|RamsWeek 1 - Close To The Edge|
Mon 05th Jan 2009 01:23 by Paul Mortimer
After the departure of Paul Jewell, caretaker manager Chris Hutchings had to pick up the squad’s motivation and prepare for two high-profile cup matches.
First Team Coach Mark Seagrave, appointed by Jewell a year ago, also left the club. Hopefully, some of the recent Academy and Moor Farm restructuring can remain in place. Derby dispensed with Terry Westley’s regime and recently paid off Billy Davies’ acolytes in recent years.
Some stability is desperately needed if the Rams are to reap the benefits of one of the best Academy set-ups in England.
Fans and media joined the speculation about the possible appointments for the role of manager. Bookies’ lists were crammed with possibles - feasible or otherwise. The idea of Chris Hutchings being handed the role is horrifying, even if I can see results improving in the short term.
That won’t be hard to achieve - and I hope to see the players respond accordingly after their poor performances led to Paul Jewell deciding he could offer the club nothing more.
Nigel Clough is more of a settled family man than the rabid media like for their headlines. Perhaps he would be nuts to move to Derby at this stage (plus, Billy Davies was chosen by F*rest) because Burton Albion are so well placed to succeed after a decade of hard work by Clough; the expectations that Nigel would carry at Pride Park would be immense. But then, most football managers are nuts, or go nuts!
Hutchings had ignominious stints in charge at Bradford and Wigan after Jewell left. Alan Curbishley wouldn’t want the role and Paul Ince, fresh from his over-promotion to Blackburn Rovers, which ended in disaster in a few short months has never managed at Championship level or taken on a club of Derby’s size. He is far less equipped than anyone like Jewell or Davies to operate at Derby’s level.
The next few weeks and months are a test of both Derby’s on-field skills and off field ambitions. They will demonstrate how these players cope with change and the responsibility they hold for propelling the team forward – and will demonstrate GSE’s ability to steer the club forward with appropriate staff through ambitious management decisions.
The board must put a halt to the ‘manager-per-season’ syndrome that the club has been locked into since the turn of the century. As for the players, they’d better find that extra 15-20% expected of them and PDQ, or the fans’ overstretched loyalty will begin to wane.
No Rams fan will disagree with Hutchings when he commented that ‘some of the players have let themselves down…. they need to be more responsible for their performances’. It is tiresome watching so many well-rewarded players fail to deliver on the pitch when it really matters.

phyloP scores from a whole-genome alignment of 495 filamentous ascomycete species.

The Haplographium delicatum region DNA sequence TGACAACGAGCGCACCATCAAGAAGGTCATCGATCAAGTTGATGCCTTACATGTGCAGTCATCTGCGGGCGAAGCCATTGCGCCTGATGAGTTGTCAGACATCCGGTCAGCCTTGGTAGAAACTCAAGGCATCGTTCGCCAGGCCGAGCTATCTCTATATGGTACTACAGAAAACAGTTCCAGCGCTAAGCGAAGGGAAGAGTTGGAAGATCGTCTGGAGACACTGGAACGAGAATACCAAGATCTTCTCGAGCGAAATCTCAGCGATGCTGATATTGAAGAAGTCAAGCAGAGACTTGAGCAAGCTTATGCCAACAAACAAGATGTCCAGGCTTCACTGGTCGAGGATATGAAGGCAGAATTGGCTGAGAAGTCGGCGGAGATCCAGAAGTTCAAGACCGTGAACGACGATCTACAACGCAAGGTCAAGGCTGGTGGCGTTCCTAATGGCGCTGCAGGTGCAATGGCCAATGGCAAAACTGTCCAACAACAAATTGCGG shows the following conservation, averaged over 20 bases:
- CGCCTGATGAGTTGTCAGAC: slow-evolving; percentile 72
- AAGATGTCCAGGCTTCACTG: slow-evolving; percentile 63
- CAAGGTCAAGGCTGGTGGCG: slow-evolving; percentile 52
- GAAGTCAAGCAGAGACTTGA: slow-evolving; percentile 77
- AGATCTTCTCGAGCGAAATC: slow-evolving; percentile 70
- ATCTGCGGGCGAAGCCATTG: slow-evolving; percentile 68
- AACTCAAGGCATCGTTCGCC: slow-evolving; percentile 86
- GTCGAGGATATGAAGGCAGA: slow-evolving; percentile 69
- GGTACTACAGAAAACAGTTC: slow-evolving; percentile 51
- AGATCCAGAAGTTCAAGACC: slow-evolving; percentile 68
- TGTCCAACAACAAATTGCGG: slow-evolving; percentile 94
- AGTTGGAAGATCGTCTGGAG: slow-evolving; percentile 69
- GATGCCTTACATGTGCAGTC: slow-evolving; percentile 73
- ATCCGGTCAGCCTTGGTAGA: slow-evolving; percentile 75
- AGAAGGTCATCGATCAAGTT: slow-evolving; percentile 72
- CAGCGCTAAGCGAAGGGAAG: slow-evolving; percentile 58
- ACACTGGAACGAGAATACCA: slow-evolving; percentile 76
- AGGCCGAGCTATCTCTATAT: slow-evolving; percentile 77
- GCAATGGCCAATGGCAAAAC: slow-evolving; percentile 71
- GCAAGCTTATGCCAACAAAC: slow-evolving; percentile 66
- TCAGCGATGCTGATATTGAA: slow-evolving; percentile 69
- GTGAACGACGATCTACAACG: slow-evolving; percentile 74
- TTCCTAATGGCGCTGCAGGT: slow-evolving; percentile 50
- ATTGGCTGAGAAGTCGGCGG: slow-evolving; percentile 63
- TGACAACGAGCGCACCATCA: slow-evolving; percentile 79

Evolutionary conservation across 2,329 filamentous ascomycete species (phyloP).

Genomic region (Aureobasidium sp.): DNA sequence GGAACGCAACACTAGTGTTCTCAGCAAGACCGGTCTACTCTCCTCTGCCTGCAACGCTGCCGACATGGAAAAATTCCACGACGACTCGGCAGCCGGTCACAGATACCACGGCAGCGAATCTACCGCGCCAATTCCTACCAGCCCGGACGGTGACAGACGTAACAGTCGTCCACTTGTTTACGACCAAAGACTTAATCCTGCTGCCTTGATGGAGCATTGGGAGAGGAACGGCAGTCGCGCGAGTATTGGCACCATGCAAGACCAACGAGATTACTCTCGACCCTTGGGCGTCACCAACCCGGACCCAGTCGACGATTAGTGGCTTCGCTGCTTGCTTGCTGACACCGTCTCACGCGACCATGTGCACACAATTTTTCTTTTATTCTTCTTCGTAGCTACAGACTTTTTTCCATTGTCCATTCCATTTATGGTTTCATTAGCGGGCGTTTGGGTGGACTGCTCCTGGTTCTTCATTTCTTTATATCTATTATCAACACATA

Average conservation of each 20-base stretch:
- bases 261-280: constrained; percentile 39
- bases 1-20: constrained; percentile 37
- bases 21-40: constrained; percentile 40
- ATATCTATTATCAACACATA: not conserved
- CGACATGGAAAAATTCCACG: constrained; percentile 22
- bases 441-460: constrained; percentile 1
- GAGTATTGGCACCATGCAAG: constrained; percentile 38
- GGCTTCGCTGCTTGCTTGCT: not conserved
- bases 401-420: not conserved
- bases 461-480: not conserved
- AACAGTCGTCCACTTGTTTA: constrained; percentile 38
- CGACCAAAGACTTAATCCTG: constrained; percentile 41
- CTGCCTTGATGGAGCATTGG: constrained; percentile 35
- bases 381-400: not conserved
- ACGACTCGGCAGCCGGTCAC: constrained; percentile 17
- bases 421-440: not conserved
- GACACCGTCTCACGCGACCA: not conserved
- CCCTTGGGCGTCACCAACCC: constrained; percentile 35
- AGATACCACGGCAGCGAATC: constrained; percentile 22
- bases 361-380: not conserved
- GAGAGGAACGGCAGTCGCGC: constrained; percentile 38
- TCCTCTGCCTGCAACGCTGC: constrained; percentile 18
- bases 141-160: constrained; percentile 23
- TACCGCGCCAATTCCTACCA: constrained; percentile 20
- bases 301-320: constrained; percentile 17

As the transfer window approached, the Rams secured the services of Arsenal forward Nacer Barazite on a further loan to the end of the season but West Ham recalled loanee defender James Tomkins.
Mitch Hanson and the mysteriously ignored, high-scoring Liam Dickinson was back from his loan at Blackpool - but unavailable immediately due to suspension from five bookings collected whilst playing elsewhere. Various other footballing nomads and leftovers from Derby’s substantial but under performing squad were arriving back at the club at the turn of the year as Hutchings’ assesses his resources.
Preparing the squad for the sold-out Third Round FA Cup tie at Forest Green Rovers was caretaker Hutchings' first task. He included out-of-favour players in his squad, such as Savage and Camara, whom many Rams fans don’t especially wish to see in a Derby shirt again. Jordan Stewart has a three-match suspension for his wild kick into the chest of an Ipswich player.
The New Lawn is a neat, tidy stadium and all credit goes to the staff for their friendly efficiency in staging their biggest-ever game - and groundsman and volunteers worked wonders in ensuring the game went ahead, despite the sub-zero temperatures that caused postponements elsewhere.
Hutchings used Camara and Beardsley at full back and recalled Roy Carroll in goal - quite why Bywater was dropped is a mystery to fans. Savage was promoted to the subs bench after spending the week telling the media how much he has to offer the Rams. The match had a real football feel, the small stadium being packed to capacity with a record 4,800 inside.
Rams fans were close enough to players and dug-outs to let their opinions be known! It was a nightmare start for Derby - and Rams fans vented their spleens!
The first half-hour was surreal, possibly even worse that the Premier League drubbings we witnessed last season, as Rovers tore into Derby and took a two-goal lead by virtue of their pace and purpose and Derby’s horrendous defending and inept goalkeeping. Jon Smith blasted Rovers ahead early on when volleyed a loose ball home, then Alex Lawless waltzed past Derby’s static defence to crash in the second, past Carroll’s badly neglected near post.